Seesaw mass matrix and neutrino masses

In summary, the conversation revolves around the seesaw mass matrix for neutrinos and the presence of a negative mass. The speaker is confused about this and is seeking clarification. It is explained that the negative mass is related to the Majorana phase of the eigenstate and the mass of the particle is the absolute value of the eigenvalue. The speaker is advised to look into the Dirac mass matrix which also has a positive and negative eigenvalue.
  • #1
rruben
4
0
Hi

Since a few days I've been confused about the seesaw mass matrix explaining neutrino masses. It is the following matrix:
[itex]\begin{pmatrix} 0 & m\\ m & M \\ \end{pmatrix}[/itex].

As can easily be checked it has two eigenvalues which are given by [itex]M[/itex] and [itex]-m^2/M[/itex] in the limit [itex]M>>m[/itex] (the limit doesn't really matter one is always negative when M and m are positive). It seems really weird to me that you would have a negative mass.

As a lot of papers on the subject (Y. Chikashige, R.N. Mohapatra and R.D. Peccei, Phys. Lett. B98 (1981) 265 and others) will tell you the "mass eigenstates" have masses [itex]M[/itex] and [itex]m^2/M[/itex] without the minus sign. This makes me feel like I'm missing something that makes the sign irrelevant. Could anyone help me with this?

Thanks in advance!
 
Physics news on Phys.org
  • #2
The sign is not irrelevant, it is related to the Majorana phase of the eigenstate. The mass of the particle is the absolute value of the eigenvalue.

Edit: You will notice that also the Dirac mass matrix
$$
\begin{pmatrix}
0 & m \\
m & 0
\end{pmatrix}
$$
has one positive and one negative eigenvalue.
 
  • Like
Likes rruben
  • #3
Thanks for your reply. I will look into it a bit more.
 

Related to Seesaw mass matrix and neutrino masses

1. What is a seesaw mass matrix?

A seesaw mass matrix is a mathematical framework used to explain the extremely small masses of neutrinos, which are subatomic particles that have no electric charge and very little mass. In this framework, the masses of heavy and light neutrinos are related through a seesaw mechanism, with the heavy neutrinos having masses much larger than the light neutrinos.

2. How does the seesaw mass matrix relate to neutrino masses?

The seesaw mass matrix provides a theoretical explanation for the extremely small masses of neutrinos. It proposes that the masses of heavy and light neutrinos are related through a seesaw mechanism, in which the heavy neutrinos have masses much larger than the light neutrinos. This mechanism allows for the light neutrino masses to be extremely small, in contrast to the masses of other subatomic particles.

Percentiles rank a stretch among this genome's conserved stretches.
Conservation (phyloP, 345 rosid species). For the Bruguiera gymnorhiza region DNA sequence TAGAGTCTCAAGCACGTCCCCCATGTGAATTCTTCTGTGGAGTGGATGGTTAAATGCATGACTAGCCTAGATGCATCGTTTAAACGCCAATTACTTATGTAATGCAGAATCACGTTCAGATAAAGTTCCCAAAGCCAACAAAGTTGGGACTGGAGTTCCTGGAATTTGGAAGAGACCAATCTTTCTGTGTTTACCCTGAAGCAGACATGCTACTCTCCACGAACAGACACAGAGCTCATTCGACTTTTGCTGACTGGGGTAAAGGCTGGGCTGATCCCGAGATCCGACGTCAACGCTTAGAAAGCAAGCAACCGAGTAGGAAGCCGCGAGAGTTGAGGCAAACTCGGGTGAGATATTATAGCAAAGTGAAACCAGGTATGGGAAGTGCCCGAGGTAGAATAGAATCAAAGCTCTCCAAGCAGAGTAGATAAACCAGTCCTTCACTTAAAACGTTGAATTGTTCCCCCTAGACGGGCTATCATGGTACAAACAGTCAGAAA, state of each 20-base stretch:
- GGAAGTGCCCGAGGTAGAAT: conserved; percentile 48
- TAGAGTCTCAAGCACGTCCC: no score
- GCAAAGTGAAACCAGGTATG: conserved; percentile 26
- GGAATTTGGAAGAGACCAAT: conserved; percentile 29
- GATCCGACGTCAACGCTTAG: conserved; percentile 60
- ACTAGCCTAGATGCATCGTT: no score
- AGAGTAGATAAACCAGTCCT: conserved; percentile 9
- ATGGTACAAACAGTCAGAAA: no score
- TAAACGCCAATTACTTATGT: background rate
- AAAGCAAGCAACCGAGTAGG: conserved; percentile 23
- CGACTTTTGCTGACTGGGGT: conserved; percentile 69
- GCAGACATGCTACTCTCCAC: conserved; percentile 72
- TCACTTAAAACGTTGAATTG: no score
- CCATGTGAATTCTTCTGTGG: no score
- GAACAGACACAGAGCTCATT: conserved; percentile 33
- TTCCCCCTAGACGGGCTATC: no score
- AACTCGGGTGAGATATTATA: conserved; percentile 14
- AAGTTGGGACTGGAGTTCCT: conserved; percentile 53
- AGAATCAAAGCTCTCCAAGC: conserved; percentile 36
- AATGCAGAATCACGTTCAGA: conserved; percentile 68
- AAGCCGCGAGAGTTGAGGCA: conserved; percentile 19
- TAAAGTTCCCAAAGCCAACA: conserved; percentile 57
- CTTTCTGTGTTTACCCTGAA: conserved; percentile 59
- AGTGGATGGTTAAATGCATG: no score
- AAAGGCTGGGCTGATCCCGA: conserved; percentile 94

3. What is the significance of the seesaw mass matrix?

The seesaw mass matrix is significant because it provides a theoretical framework for understanding the extremely small masses of neutrinos. It also allows for the possibility of explaining other phenomena related to neutrinos, such as their ability to oscillate between different types, or flavors.

4. How is the seesaw mass matrix related to the Standard Model of particle physics?

The seesaw mass matrix is not explicitly part of the Standard Model of particle physics, but it is a proposed extension to the model that can potentially explain the masses of neutrinos. It is still an area of active research and is not yet fully accepted as part of the Standard Model.

5. How is the seesaw mass matrix tested experimentally?

One way to test the seesaw mass matrix is through experiments that measure the properties of neutrinos, such as their masses and flavor oscillations. These experiments may involve particle colliders or large-scale detectors, such as the Super-Kamiokande experiment in Japan. Additionally, theoretical predictions based on the seesaw mass matrix can be compared to experimental results to test its validity.

Similar threads

  • Calculus and Beyond Homework Help
Replies
4
Views
972
  • High Energy, Nuclear, Particle Physics
Replies
1
Views
2K
Replies
8
Views
2K
  • Advanced Physics Homework Help
Replies
1
Views
1K
  • Advanced Physics Homework Help
Replies
1
Views
4K
Replies
1
Views
3K
  • High Energy, Nuclear, Particle Physics
Replies
2
Views
3K
  • STEM Academic Advising
Replies
10
Views
4K
  • MATLAB, Maple, Mathematica, LaTeX
Replies
20
Views
4K
  • MATLAB, Maple, Mathematica, LaTeX
Replies
1
Views
2K
Back
Top